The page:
By the way, one of the earliest aircraft I trained on – both airframe and powerplant – was the AeroCommander. Nasty aircraft that – with a high rate of engine failure. Back in the old days aviation safety was not what it is today. You guys should all receive a medal each for flying in them – for bravery.

    Have a great weekend,

    Liked by 1 person

    1. Eric I suppose it would have been into my second year in Singapore when I made my first hop to Irian Jaya. It was an eye opener and my first experience dealing with tribal cultures that felt they owned the land in spite of all documents being clear and previous agreement with the tribe. You put in a hydro plant on the property for example only to have it taken hostage and demand for money to get out. I was travelling based from Singapore 1985-1995, then on to the Philippines. Perhaps your engineering firm handled our engine service. I can’t remember those kind of details now as I was not directly involved. I just found some of their finances for them. Thanks for the correction on Sabah. Obviously I had that part wrong. I was not impressed with the aero commander. I was glad when we negotiated to get rid of it to an air service on the Papua New Guinea side. That’s another story. lol

      Liked by 1 person

    1. The smaller the plane the greater the risk when the single prop decides to have a holiday and the pilot has few options as to where and how to land it. If lucky they will have a field to crash on rather than wiping the plane out in wooded areas with even less chance of survival. I have to confess to feeling nervous flying among the peaks of Irian Jaya.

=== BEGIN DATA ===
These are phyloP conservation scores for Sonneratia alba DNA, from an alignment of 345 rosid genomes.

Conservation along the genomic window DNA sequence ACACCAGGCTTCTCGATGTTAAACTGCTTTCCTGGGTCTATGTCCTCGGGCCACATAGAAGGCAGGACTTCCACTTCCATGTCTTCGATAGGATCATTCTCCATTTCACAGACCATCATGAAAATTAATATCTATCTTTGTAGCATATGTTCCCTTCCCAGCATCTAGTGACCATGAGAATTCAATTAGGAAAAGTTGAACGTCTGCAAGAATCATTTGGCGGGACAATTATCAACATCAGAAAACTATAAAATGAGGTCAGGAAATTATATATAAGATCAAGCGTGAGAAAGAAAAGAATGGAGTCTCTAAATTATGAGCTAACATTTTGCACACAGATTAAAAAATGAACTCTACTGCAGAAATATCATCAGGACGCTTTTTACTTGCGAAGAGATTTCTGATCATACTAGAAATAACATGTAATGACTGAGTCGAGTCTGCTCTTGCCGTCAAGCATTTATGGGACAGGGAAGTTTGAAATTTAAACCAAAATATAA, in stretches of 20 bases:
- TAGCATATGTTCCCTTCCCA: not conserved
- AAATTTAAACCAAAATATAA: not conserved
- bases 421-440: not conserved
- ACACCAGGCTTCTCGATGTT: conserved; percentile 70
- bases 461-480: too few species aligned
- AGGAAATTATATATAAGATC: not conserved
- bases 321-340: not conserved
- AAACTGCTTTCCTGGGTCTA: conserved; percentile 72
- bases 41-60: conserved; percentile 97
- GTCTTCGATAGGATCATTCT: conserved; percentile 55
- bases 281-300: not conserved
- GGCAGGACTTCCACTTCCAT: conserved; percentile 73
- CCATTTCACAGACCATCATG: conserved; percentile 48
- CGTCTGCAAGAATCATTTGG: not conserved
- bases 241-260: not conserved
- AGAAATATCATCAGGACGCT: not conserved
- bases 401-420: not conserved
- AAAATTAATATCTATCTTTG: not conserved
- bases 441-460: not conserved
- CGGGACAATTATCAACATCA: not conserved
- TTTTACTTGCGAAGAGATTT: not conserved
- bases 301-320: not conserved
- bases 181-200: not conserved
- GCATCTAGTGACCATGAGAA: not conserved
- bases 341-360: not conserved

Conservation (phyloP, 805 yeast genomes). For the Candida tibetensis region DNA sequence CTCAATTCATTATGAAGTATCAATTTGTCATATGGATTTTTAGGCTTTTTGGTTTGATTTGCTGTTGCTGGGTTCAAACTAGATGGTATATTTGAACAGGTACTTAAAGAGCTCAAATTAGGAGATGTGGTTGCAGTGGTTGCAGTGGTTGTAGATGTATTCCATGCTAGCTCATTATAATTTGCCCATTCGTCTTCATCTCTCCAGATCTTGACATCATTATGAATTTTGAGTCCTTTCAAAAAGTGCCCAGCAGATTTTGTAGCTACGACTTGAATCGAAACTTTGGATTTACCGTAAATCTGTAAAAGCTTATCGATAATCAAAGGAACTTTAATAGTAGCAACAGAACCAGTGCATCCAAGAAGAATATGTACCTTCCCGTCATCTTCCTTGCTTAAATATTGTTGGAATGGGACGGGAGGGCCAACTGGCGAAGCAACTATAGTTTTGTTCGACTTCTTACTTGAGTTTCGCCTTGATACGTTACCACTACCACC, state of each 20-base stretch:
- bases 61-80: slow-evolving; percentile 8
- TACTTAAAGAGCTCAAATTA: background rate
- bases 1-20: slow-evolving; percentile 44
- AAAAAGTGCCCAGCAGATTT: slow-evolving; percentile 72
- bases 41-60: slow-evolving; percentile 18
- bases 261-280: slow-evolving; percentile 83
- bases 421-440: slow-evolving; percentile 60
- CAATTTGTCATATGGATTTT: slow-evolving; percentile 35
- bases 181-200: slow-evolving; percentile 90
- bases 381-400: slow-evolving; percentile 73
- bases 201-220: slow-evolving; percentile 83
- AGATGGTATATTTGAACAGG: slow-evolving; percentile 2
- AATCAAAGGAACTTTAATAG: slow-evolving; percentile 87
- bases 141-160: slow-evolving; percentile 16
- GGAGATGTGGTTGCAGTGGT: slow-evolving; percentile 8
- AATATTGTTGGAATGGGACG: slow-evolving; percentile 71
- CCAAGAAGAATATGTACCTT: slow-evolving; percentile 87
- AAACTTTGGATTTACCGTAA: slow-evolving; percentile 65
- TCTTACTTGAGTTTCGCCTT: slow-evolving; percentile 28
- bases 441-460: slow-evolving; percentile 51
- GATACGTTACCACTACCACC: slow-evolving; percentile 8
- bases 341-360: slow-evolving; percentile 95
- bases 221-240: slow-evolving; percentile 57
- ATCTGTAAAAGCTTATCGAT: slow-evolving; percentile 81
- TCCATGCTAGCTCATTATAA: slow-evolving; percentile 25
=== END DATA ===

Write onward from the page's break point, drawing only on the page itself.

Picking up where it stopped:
4. Amazing, what an experience; it seems very alien to someone, like me in the US. I am fascinated to learn that such remote places still exist; and you have had an amazing life filled many unique experiences. Keep narrating – this is priceless!

    Liked by 1 person

    1. Well it has been several years since my trips to countries in the Asia-Pacific area on a frequent basis but memories are still fairly intact. It helped for me to record the air trips I made around the region and that helps in turn to bring back some memories. I’m sure there are still lots of backwater villages in jungles of Borneo. It was interesting to fly from the tomorrow city Singapore and be in a remote village next day then back to Singapore.